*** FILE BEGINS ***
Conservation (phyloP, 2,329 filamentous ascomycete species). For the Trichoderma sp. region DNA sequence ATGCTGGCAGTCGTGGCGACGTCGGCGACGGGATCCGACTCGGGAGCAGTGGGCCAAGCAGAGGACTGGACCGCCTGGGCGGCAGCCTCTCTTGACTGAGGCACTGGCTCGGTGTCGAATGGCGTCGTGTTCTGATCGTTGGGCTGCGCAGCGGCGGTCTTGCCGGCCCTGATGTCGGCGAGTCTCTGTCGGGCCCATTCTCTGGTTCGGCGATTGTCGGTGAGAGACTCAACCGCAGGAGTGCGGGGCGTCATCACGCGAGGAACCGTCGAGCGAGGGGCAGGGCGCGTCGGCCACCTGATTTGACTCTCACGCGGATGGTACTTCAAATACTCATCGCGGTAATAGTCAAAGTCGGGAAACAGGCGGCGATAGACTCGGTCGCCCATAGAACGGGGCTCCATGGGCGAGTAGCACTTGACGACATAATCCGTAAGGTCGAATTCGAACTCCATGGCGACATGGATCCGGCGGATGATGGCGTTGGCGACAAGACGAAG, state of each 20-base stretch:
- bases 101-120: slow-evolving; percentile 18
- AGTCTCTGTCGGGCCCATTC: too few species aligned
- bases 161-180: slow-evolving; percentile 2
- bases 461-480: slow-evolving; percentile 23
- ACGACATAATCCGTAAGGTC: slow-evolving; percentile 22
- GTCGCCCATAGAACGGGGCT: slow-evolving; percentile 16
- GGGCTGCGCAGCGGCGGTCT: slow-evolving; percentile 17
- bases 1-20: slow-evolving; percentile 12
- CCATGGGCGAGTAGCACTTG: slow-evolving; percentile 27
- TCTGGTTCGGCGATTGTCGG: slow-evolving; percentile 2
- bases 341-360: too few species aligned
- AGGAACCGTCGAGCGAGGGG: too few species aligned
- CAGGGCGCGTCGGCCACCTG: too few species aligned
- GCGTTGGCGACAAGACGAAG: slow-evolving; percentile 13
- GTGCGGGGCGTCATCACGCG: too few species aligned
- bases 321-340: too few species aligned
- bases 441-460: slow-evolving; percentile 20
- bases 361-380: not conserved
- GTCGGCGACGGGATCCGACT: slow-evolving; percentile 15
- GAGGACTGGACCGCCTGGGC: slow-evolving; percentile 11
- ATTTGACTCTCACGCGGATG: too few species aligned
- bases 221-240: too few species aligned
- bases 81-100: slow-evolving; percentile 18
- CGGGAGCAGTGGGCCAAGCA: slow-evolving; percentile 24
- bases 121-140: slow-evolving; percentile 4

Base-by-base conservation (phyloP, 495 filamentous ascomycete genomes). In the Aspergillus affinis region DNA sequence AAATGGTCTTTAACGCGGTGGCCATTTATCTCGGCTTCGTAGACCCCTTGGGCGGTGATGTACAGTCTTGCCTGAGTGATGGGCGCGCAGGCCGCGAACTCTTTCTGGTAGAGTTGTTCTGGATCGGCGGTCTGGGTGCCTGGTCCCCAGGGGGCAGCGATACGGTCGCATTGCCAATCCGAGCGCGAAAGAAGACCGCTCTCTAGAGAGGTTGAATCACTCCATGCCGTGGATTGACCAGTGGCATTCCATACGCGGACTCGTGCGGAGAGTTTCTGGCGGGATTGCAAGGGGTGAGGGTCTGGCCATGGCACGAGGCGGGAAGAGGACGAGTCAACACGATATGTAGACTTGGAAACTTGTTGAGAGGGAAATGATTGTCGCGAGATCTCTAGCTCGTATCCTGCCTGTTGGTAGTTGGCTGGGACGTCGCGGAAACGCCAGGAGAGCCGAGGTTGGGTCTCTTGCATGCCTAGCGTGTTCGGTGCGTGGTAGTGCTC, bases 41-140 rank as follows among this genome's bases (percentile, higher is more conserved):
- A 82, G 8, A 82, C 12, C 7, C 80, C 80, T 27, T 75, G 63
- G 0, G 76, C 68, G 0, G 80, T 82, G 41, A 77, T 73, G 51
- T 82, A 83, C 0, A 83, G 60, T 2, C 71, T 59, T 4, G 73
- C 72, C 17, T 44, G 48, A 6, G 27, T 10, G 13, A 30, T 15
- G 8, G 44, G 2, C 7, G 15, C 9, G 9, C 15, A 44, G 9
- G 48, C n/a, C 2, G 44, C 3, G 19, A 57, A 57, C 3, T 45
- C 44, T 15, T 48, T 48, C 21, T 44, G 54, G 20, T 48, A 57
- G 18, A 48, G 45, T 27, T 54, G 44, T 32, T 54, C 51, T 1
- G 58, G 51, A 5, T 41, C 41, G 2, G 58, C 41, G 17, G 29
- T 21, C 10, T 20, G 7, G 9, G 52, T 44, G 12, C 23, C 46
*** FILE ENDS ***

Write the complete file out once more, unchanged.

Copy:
Conservation (phyloP, 2,329 filamentous ascomycete species). For the Trichoderma sp. region DNA sequence ATGCTGGCAGTCGTGGCGACGTCGGCGACGGGATCCGACTCGGGAGCAGTGGGCCAAGCAGAGGACTGGACCGCCTGGGCGGCAGCCTCTCTTGACTGAGGCACTGGCTCGGTGTCGAATGGCGTCGTGTTCTGATCGTTGGGCTGCGCAGCGGCGGTCTTGCCGGCCCTGATGTCGGCGAGTCTCTGTCGGGCCCATTCTCTGGTTCGGCGATTGTCGGTGAGAGACTCAACCGCAGGAGTGCGGGGCGTCATCACGCGAGGAACCGTCGAGCGAGGGGCAGGGCGCGTCGGCCACCTGATTTGACTCTCACGCGGATGGTACTTCAAATACTCATCGCGGTAATAGTCAAAGTCGGGAAACAGGCGGCGATAGACTCGGTCGCCCATAGAACGGGGCTCCATGGGCGAGTAGCACTTGACGACATAATCCGTAAGGTCGAATTCGAACTCCATGGCGACATGGATCCGGCGGATGATGGCGTTGGCGACAAGACGAAG, state of each 20-base stretch:
- bases 101-120: slow-evolving; percentile 18
- AGTCTCTGTCGGGCCCATTC: too few species aligned
- bases 161-180: slow-evolving; percentile 2
- bases 461-480: slow-evolving; percentile 23
- ACGACATAATCCGTAAGGTC: slow-evolving; percentile 22
- GTCGCCCATAGAACGGGGCT: slow-evolving; percentile 16
- GGGCTGCGCAGCGGCGGTCT: slow-evolving; percentile 17
- bases 1-20: slow-evolving; percentile 12
- CCATGGGCGAGTAGCACTTG: slow-evolving; percentile 27
- TCTGGTTCGGCGATTGTCGG: slow-evolving; percentile 2
- bases 341-360: too few species aligned
- AGGAACCGTCGAGCGAGGGG: too few species aligned
- CAGGGCGCGTCGGCCACCTG: too few species aligned
- GCGTTGGCGACAAGACGAAG: slow-evolving; percentile 13
- GTGCGGGGCGTCATCACGCG: too few species aligned
- bases 321-340: too few species aligned
- bases 441-460: slow-evolving; percentile 20
- bases 361-380: not conserved
- GTCGGCGACGGGATCCGACT: slow-evolving; percentile 15
- GAGGACTGGACCGCCTGGGC: slow-evolving; percentile 11
- ATTTGACTCTCACGCGGATG: too few species aligned
- bases 221-240: too few species aligned
- bases 81-100: slow-evolving; percentile 18
- CGGGAGCAGTGGGCCAAGCA: slow-evolving; percentile 24
- bases 121-140: slow-evolving; percentile 4

Base-by-base conservation (phyloP, 495 filamentous ascomycete genomes). In the Aspergillus affinis region DNA sequence AAATGGTCTTTAACGCGGTGGCCATTTATCTCGGCTTCGTAGACCCCTTGGGCGGTGATGTACAGTCTTGCCTGAGTGATGGGCGCGCAGGCCGCGAACTCTTTCTGGTAGAGTTGTTCTGGATCGGCGGTCTGGGTGCCTGGTCCCCAGGGGGCAGCGATACGGTCGCATTGCCAATCCGAGCGCGAAAGAAGACCGCTCTCTAGAGAGGTTGAATCACTCCATGCCGTGGATTGACCAGTGGCATTCCATACGCGGACTCGTGCGGAGAGTTTCTGGCGGGATTGCAAGGGGTGAGGGTCTGGCCATGGCACGAGGCGGGAAGAGGACGAGTCAACACGATATGTAGACTTGGAAACTTGTTGAGAGGGAAATGATTGTCGCGAGATCTCTAGCTCGTATCCTGCCTGTTGGTAGTTGGCTGGGACGTCGCGGAAACGCCAGGAGAGCCGAGGTTGGGTCTCTTGCATGCCTAGCGTGTTCGGTGCGTGGTAGTGCTC, bases 41-140 rank as follows among this genome's bases (percentile, higher is more conserved):
- A 82, G 8, A 82, C 12, C 7, C 80, C 80, T 27, T 75, G 63
- G 0, G 76, C 68, G 0, G 80, T 82, G 41, A 77, T 73, G 51
- T 82, A 83, C 0, A 83, G 60, T 2, C 71, T 59, T 4, G 73
- C 72, C 17, T 44, G 48, A 6, G 27, T 10, G 13, A 30, T 15
- G 8, G 44, G 2, C 7, G 15, C 9, G 9, C 15, A 44, G 9
- G 48, C n/a, C 2, G 44, C 3, G 19, A 57, A 57, C 3, T 45
- C 44, T 15, T 48, T 48, C 21, T 44, G 54, G 20, T 48, A 57
- G 18, A 48, G 45, T 27, T 54, G 44, T 32, T 54, C 51, T 1
- G 58, G 51, A 5, T 41, C 41, G 2, G 58, C 41, G 17, G 29
- T 21, C 10, T 20, G 7, G 9, G 52, T 44, G 12, C 23, C 46